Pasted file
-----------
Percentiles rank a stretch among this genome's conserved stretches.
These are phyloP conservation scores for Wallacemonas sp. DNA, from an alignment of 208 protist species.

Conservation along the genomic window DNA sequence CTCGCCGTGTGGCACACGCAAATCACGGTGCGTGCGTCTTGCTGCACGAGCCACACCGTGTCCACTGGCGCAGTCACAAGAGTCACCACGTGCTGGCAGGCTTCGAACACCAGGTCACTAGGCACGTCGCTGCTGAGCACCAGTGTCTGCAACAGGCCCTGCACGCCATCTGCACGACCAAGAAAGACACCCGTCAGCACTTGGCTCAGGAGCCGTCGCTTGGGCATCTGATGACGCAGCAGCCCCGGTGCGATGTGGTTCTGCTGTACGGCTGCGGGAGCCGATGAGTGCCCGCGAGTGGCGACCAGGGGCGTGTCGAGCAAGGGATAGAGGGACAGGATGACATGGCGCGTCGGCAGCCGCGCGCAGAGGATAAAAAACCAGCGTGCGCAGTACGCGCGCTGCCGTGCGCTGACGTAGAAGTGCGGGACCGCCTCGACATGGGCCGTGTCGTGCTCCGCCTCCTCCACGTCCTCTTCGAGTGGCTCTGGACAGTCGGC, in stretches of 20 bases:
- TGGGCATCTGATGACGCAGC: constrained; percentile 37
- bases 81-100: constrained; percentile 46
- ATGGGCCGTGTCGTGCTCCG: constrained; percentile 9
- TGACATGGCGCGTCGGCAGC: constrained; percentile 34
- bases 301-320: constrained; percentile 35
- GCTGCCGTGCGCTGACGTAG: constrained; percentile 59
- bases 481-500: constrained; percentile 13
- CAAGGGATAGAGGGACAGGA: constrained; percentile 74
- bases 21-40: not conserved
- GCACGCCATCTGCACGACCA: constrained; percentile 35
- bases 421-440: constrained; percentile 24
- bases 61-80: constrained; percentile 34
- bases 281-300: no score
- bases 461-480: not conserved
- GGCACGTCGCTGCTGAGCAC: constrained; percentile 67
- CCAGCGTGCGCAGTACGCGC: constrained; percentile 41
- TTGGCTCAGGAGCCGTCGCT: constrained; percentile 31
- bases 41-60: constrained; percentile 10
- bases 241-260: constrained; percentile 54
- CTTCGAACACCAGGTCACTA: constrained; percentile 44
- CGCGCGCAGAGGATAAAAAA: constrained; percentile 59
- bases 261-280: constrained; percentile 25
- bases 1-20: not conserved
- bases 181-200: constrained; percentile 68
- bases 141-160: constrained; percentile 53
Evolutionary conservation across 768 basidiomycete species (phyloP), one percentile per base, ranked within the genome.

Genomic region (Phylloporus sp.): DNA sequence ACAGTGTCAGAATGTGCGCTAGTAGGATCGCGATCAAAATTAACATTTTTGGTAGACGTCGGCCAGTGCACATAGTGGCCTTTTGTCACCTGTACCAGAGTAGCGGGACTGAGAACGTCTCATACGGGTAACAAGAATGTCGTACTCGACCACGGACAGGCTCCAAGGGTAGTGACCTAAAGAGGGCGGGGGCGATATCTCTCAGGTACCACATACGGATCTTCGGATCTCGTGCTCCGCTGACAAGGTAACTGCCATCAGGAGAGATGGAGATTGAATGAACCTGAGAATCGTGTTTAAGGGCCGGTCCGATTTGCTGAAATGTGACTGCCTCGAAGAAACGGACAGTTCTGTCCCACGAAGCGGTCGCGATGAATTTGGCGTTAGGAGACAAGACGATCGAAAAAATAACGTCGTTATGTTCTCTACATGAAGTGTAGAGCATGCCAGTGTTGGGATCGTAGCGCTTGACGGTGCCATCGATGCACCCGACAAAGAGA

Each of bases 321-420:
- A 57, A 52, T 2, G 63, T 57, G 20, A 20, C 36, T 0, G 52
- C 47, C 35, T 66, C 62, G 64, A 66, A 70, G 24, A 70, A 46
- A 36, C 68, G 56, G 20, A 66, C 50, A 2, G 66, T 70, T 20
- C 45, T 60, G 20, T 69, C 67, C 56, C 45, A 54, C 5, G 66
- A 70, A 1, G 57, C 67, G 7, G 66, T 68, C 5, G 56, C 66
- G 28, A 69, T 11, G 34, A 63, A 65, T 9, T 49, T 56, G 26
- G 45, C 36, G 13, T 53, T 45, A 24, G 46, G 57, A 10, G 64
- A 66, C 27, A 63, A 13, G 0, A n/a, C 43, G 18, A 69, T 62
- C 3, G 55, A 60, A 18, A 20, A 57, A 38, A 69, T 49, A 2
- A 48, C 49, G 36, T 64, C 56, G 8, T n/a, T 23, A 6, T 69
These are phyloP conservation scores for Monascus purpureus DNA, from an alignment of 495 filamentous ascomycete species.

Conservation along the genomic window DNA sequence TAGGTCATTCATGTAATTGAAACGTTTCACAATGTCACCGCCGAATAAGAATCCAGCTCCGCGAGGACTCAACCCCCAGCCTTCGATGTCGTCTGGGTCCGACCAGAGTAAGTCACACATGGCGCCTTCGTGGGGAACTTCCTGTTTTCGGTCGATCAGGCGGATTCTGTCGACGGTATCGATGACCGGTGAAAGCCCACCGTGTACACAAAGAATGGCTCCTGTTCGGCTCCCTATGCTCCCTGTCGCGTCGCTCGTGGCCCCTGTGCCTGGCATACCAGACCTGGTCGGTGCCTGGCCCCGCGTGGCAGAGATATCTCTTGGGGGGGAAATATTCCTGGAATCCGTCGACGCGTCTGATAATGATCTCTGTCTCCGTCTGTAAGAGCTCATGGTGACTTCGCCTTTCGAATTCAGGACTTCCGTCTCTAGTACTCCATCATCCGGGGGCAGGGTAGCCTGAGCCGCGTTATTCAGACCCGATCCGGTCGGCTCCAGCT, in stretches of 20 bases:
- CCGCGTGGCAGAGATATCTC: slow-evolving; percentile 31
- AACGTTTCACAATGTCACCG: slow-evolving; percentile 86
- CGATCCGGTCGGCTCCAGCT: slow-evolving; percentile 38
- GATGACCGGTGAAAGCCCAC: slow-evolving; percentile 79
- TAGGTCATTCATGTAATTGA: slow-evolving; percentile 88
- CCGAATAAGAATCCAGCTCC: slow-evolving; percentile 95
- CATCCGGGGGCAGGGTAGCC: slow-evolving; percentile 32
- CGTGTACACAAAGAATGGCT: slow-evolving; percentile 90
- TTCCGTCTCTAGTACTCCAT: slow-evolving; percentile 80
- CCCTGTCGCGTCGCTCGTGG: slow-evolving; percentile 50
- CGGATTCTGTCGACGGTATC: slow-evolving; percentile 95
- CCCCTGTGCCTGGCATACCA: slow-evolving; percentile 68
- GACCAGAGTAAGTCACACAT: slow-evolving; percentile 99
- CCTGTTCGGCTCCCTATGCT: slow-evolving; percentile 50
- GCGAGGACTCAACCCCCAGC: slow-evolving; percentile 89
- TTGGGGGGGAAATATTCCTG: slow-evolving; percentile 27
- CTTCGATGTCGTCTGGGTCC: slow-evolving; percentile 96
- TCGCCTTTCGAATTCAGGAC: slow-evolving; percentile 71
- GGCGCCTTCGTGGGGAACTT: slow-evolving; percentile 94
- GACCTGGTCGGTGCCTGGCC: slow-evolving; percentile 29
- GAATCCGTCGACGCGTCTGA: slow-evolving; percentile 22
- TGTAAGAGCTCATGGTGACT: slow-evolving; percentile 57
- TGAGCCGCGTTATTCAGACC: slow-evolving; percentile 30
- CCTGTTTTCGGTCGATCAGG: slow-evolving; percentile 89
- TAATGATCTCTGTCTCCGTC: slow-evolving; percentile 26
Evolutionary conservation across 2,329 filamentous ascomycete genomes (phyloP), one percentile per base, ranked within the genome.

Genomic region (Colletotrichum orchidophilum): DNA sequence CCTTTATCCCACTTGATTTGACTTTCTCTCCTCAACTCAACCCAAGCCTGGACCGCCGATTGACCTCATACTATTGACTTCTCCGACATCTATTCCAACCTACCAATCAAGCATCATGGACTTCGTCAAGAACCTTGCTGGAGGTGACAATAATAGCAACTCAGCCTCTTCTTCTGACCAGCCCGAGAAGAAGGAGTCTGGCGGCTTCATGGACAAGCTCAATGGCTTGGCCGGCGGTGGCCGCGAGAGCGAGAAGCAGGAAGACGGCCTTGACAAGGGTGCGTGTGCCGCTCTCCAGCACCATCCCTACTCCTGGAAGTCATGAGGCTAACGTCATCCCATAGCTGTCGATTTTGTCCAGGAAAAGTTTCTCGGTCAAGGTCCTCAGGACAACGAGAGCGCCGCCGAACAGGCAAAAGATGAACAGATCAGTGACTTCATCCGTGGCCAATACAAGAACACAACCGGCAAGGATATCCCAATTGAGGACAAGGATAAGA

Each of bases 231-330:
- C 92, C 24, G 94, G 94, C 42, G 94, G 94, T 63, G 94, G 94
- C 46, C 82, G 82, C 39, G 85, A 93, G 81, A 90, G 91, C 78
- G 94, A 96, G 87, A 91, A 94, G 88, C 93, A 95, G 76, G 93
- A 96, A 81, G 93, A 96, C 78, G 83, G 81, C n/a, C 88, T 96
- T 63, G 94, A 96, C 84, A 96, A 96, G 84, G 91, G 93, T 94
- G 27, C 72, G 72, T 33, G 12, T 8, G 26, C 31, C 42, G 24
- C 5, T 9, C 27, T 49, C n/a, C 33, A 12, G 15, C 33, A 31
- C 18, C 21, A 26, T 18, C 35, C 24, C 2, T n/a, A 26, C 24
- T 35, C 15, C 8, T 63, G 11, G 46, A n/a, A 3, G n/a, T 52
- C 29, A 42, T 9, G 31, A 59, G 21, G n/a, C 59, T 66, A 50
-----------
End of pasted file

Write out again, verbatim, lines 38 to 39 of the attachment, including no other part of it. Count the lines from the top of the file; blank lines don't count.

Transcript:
- G 45, C 36, G 13, T 53, T 45, A 24, G 46, G 57, A 10, G 64
- A 66, C 27, A 63, A 13, G 0, A n/a, C 43, G 18, A 69, T 62